The history of Blacks and Africans in the Hispanic world has both good and bad moments. However, over time both ethnic and cultural mixing became an integral part of what it meant and means today to be Hispanic. The revolutionary Constitution of Cadiz in 1812, although not perfect, was debated with representatives from the entire Spanish Empire, from Manila to Buenos Aires to Cartagena to Madrid. Strong factions argued to decisively grant, because there was precedence, Spanish nationality, or Spanish identity to Blacks, albeit with several requirements.

The African influence has been part of the culture of Hispanics and Latinos of every other ethnic background since the birth of modern Hispanism; furthermore, Hispanic and Latino descendants of African slaves are not African, any more than white Argentinians are German or Italian, or white Peruvians are Spaniards. All are fully Hispanic/Latino; we forged a new culture in the New World with Iberian, Indigenous, and African peoples; light-skinned Hispanics are no more Hispanic than dark-skinned Hispanics.

To further label ourselves as is the Liberal tendency in the U.S. is a serious disservice to Hispanics and, one can strongly argue, is a practice that would be abhorrent to many of our ancestors who saw each other as one and worked against labels to create a culture of unity and common agreement.

In the 19th and early 20th century, before the Hispanic world was ‘in tune’ with white Anglo-Saxon America, and after the independence of Hispanic America from Spain, people from all over the Hispanic world read thinkers in such publications as La Iberia, La América and La Nación, just to name a few. The writers and readers of these publications did not label each other. On the contrary, they knew themselves to be a varied people, but one people, nonetheless.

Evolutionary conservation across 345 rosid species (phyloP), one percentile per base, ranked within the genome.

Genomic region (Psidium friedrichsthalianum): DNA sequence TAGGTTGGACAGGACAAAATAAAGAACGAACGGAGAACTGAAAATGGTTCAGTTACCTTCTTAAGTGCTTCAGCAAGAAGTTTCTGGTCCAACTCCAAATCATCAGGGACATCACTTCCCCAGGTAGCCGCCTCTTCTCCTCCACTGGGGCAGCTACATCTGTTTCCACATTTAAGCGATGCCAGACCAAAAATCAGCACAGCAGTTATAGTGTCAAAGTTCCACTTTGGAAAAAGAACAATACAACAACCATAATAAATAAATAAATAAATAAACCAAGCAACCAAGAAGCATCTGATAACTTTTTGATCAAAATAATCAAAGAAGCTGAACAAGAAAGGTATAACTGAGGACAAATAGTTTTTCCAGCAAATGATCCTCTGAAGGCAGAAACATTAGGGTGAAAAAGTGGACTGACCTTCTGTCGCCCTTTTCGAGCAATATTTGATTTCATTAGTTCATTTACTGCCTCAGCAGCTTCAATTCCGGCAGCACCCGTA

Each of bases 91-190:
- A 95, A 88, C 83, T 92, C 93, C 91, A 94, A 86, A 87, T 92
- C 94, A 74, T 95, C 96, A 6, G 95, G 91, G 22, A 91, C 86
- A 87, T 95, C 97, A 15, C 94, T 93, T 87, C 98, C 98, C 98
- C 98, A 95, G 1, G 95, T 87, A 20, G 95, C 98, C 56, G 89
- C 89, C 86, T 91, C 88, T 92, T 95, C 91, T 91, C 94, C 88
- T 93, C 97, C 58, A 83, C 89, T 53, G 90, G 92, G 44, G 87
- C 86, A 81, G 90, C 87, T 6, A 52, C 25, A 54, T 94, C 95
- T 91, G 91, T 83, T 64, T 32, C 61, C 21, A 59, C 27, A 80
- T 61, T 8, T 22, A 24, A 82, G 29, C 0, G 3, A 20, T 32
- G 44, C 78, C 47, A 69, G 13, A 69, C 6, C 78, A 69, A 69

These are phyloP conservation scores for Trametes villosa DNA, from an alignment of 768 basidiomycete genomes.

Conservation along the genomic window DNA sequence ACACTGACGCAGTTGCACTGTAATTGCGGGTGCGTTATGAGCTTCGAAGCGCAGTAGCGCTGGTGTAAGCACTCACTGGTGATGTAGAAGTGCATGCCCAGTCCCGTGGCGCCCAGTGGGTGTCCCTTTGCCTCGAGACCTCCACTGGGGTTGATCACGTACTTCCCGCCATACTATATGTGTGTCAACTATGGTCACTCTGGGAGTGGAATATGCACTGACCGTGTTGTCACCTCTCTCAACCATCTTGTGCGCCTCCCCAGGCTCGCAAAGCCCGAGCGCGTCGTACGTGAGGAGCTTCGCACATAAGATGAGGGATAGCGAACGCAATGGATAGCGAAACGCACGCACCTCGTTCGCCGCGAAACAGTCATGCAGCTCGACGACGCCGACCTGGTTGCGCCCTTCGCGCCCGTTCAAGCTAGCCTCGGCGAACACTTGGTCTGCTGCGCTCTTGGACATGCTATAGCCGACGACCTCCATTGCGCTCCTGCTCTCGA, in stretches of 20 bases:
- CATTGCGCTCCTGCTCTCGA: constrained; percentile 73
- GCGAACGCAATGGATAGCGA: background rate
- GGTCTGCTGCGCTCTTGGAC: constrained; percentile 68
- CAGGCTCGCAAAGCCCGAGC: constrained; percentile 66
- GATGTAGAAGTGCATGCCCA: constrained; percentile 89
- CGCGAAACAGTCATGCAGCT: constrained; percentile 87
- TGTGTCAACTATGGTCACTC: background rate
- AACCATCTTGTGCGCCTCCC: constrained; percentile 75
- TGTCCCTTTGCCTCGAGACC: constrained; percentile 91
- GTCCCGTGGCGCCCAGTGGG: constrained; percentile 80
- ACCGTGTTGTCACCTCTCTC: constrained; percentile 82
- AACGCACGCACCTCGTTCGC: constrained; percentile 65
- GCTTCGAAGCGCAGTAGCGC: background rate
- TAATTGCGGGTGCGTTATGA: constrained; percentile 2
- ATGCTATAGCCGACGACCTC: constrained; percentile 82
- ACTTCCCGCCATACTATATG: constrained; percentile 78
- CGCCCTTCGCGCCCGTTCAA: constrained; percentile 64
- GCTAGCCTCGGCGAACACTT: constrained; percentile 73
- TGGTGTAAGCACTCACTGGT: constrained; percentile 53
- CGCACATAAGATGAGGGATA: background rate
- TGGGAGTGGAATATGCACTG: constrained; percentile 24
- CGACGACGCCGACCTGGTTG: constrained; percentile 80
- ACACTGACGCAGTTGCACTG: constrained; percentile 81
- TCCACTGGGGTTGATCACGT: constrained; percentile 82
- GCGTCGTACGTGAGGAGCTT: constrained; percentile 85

What would common sense people say to those Hispanics, or even white Liberal Americans, who wish to see themselves as separate by labeling themselves with such terms as “Afro-Latino,” as is the custom in a country whose history is not only radically different from our own, but whose past and present ideals are often antithetical to ours? One can safely assume that this tendency is foreign, offensive, and foolish.

The term Afro-Latino / Hispanic infers a lack of full citizenship / belonging / identity of the people referred to. These terms are not used to define a group so much as to inflame
the respective groups.

Many black Hispanics have been in Latin America longer than those of European descent. Yet, you don’t find them using absurd terms like “Euro-Latino” or “Euro-Hispanic” or “indo-Latino” or even more strange “Asian-Latino.”

Let us allow ourselves to sink in. Please.

It is becoming a politically correct expression created by the Left, resulting in the segregation of a community, creating an “us vs. them” mentality –us, the Afro-Latinos / Hispanics vs. them, the rest of Hispanics / Latinos (who themselves are multi-ethnic)–, which brings about division and fosters a false victimhood, an oppressed mentality.

There is no room in Latin America for hyphens. A hyphenated Hispanic is not a Hispanic at all.

If anything, Americans should learn from us. Hispanics have something invaluable from our history to teach Americans. We should never be so quick to swallow something so foreign and indigestible to the Hispanic stomach.

Instead of allowing for toxic divisive language from Liberal America who seep into our worldview, we should liberate them from language that will never bring about inclusion and unity. Do not tear apart what our ancestors brought together.
 
What unites Hispanics is a shared culture, not the color of one’s skin.

Victor Jimenez